Programming — Session 4

According to Berry (2013) programming is the best way to introduce children to the world of computer science. It involves turning an idea into instructions that a computer can understand. These instructions are called algorithms. Algorithms are a sequence of instructions or a set of rules that are used for preforming a specific task.

‘The best way for pupils to learn what an algorithm is, and how it can be implemented as a program, is to write some programs themselves’ (Berry 2013, P7). It may sound confusing, however, there are several software’s that can be used to introduce pupils to programming.

What does the National Curriculum (NC 2013, P179) say?

In Key Stage 1 pupils should:

· ‘Understand what algorithms are; how they are implemented as programs on digital devices; and that programs execute by following precise and unambiguous instructions’

· ‘Create and debug simple programs’

· ‘Use logical reasoning to predict the behaviour of simple programs’

In Key Stage 2 pupils should:

· ‘Design, write and debug programs that accomplish specific goals, including controlling or simulating physical systems; solve problems by decomposing them into smaller parts’

· ‘Use sequence, selection, and repetition in programs, work with variables and various forms of input and output’

· ‘Use logical reasoning to explain how some simple algorithms work and to detect and correct errors in algorithms and programs’

Turtle Academy

Turtle Academy is a software that allows you to create shapes through entering basic algorithms.

Commands are abbreviated to help children quickly and accurately enter them, allowing them to focus on programming, rather than spellings. The basic commands include:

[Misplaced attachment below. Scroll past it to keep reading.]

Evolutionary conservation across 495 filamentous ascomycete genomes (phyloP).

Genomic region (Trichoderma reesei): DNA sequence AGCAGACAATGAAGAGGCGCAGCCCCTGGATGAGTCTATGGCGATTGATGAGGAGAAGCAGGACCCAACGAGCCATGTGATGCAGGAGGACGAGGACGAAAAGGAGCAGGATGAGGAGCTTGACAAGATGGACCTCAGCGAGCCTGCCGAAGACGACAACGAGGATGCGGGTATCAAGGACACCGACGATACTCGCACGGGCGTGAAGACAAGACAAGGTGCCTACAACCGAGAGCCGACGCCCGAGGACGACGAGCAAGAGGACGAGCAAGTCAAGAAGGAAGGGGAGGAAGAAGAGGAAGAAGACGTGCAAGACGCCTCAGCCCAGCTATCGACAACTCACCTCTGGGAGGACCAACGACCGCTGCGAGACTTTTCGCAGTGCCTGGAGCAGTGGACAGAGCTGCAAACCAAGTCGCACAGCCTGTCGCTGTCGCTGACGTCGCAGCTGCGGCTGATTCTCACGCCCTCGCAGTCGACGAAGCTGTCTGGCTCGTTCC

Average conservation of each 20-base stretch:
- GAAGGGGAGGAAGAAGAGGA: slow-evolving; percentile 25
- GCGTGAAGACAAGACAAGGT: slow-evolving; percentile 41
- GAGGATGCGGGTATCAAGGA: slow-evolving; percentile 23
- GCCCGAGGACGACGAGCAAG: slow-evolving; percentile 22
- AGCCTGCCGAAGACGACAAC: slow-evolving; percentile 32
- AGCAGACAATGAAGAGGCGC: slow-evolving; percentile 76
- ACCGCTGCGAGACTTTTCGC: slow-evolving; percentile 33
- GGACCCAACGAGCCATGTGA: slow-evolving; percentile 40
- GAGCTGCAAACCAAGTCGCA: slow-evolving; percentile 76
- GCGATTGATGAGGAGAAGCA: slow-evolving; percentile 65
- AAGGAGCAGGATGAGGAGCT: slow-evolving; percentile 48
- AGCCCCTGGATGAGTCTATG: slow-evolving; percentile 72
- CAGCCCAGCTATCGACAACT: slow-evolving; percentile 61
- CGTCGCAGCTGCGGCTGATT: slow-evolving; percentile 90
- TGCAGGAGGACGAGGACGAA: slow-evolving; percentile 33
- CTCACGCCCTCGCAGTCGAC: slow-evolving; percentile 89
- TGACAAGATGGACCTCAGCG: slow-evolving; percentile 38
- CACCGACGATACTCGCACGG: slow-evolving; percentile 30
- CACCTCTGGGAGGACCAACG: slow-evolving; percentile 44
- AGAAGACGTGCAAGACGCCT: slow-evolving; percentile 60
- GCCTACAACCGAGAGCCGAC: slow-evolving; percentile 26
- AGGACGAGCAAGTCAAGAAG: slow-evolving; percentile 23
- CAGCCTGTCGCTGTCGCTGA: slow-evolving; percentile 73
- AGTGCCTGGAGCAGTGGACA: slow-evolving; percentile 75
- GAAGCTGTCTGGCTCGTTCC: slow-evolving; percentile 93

· Forward (FD)

· Back (BK)

· Right (RT)

· Left (LF)

When first using this software, I decided to start with a simple algorithm, moving the turtle forward then right 90 degrees four times to create a square.

This algorithm achieved what I wanted; it created a square. However, it was time consuming and easy to make mistakes. We, therefore, learnt ways in which we could produce this same outcome using simpler methods. Using both copy and paste as well as repeating commands I was able to create the same outcome with more efficiency.

I quickly became confident in using the software and was able to create an array of shapes and patterns using different algorithms.

‘Computational thinking is an important life skill, which all pupils now need to develop. It is central to both living in and understanding our digitally enriched world’ (Csizmadia et al. 2015, P16). Before using this program, I would have never thought I would be able to learn basic programming in such a short period of time! This lesson has given me the confidence that I will be able to successfully teach programming to a range of pupils.

Reference List

Berry, M. (2013) Computing in the national curriculum. Computing at School

Csizmadia, A., Curzon, P., Dorling, M., Humphreys, S., Ng, T., Selby, C. and Woollard, J. (2015). Computational thinking: A guide for teachers

Department for Education (2013), National Curriculum in England Key Stages 1 and 2, London: Department for Education